As Mecklenburg moves into the new millennium, the outlook for continued growth and prosperity is excellent. Mecklenburg is the center of a six-county Metropolitan Statistical Area (MSA), which includes more than 1.4 million people. In addition to Mecklenburg, the counties are Gaston, Union, Cabarrus, and Anson Counties in North Carolina and York County, South Carolina. Development is taking place in all areas of the county and in a variety of forms.
Growth, however, is not taking place haphazardly. Steps are being taken to see that development occurs in a manner that will enhance rather than detract from the community. The environment is being safeguarded; land use is being planned; and attention is being given to improving the quality of life. All this is being done so that Mecklenburg will continue to be an exciting, quality orientate place to live.
The princess was 17 years old when she married the king in 1761. George, who had only been king for a year, was 24. The king and queen had 15 children-six daughters and nine sons. Two of her sons, George IV and William IV, later governed as kings of England. Queen Victoria, who ruled England longer than any other monarch, was Queen Charlotte's granddaughter.
Queen Charlotte was described as a small woman, "easy, genteel, and agreeable." She played the harpsichord and loved gardening. According to one legend, it was Queen Charlotte who introduced the Christmas tree to England, bringing the custom from her native Germany. She had several pet dogs. One of her favorites was named "Presto."
A statue of Queen Charlotte, holding her crown aloft (shown above), greets visitors in front of the terminal building at Charlotte/Douglas International Airport. It is the work of Raymond Kaskey, who also created the four statues at Independence Square in uptown Charlotte. Another statue, by sculptor Graham Weathers, is located in front of the International Trade Center at College and Fifth Streets. An oil portrait of Queen Charlotte in her coronation gown, by the 17th century artist Allan Ram say, flanked by a matching portrait of King George, is displayed at Charlotte's Mint Museum of Art. A representation of Queen Charlotte's coronation crown is used as a city emblem and appears on the city flag.
Why was the city named for Queen Charlotte? Although North Carolina was a royal colony, most of Charlotte's early inhabitants were of Scotch-lrish or German descent. Many believe the name was chosen to gain favor with the king. Or perhaps the early settlers were simply enchanted with the young German princess, whose regal wedding occurred only a year before Mecklenburg County was created. Queen Charlotte died in 1818 at the age of 74. But her memory lives on in the city that bears her name. Because of her, the city of Charlotte today is known as "The Queen City."- Source: J.D. Lewis - Little River, SC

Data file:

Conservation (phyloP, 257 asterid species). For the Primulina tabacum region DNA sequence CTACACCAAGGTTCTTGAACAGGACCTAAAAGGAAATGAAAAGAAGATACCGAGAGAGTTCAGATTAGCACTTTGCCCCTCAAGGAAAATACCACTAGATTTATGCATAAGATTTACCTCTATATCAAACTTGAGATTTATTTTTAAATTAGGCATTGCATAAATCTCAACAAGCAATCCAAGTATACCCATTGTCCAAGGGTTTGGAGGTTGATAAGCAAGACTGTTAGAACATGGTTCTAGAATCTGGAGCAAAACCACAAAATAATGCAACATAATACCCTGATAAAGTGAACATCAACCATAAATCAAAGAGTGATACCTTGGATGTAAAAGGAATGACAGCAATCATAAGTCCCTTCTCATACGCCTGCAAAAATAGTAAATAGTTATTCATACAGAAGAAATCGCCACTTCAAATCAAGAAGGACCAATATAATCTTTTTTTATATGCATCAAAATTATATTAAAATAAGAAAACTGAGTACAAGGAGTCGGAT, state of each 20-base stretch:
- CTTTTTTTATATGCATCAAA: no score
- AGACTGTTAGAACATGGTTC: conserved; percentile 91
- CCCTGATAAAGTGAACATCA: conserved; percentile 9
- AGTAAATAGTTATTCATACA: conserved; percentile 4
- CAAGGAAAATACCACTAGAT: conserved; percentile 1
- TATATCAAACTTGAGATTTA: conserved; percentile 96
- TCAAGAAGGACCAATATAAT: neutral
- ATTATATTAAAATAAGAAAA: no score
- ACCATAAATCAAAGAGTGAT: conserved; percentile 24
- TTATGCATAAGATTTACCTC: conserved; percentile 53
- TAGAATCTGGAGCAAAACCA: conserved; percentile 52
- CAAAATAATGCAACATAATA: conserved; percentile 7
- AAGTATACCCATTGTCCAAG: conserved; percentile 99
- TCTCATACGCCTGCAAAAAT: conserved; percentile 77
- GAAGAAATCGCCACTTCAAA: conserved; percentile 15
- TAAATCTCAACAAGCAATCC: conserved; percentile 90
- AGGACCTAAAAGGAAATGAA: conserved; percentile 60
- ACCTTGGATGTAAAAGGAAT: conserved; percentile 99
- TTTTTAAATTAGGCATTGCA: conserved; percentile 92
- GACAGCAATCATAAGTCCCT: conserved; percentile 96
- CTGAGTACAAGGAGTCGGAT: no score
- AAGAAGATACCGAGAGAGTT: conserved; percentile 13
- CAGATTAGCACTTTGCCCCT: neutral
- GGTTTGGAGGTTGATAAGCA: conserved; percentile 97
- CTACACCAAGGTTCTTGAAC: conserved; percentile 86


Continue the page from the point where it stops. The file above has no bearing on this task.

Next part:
As of the census of 2000, there were 695,454 people, 273,416 households, and 174,986 families residing in the county. The population density was 1,322 people per square mile (510/km²). There were 292,780 housing units at an average density of 556 per square mile (215/km²). The racial makeup of the county was 64.02% White, 27.87% Black or African American, 0.35% Native American, 3.15% Asian, 0.05% Pacific Islander, 3.01% from other races, and 1.55% from two or more races. 6.45% of the population were Hispanic or Latino of any race .
There were 273,416 households out of which 32.10% had children under the age of 18 living with them, 47.70% were married couples living together, 12.40% had a female householder with no husband present, and 36.00% were non-families. 27.60% of all households were made up of individuals and 5.90% had someone living alone who was 65 years of age or older. The average household size was 2.49 and the average family size was 3.06.
In the county the population was spread out with 25.10% under the age of 18, 9.70% from 18 to 24, 36.40% from 25 to 44, 20.30% from 45 to 64, and 8.60% who were 65 years of age or older. The median age was 33 years. For every 100 females there were 96.50 males. For every 100 females age 18 and over, there were 93.60 males.
The median income for a household in the county was $50,579, and the median income for a family was $60,608. Males had a median income of $40,934 versus $30,100 for females. The per capita income for the county was $27,352. About 6.60% of families and 9.20% of the population were below the poverty line, including 11.50% of those under age 18 and 9.30% of those age 65 or over.- Source: Wikipedia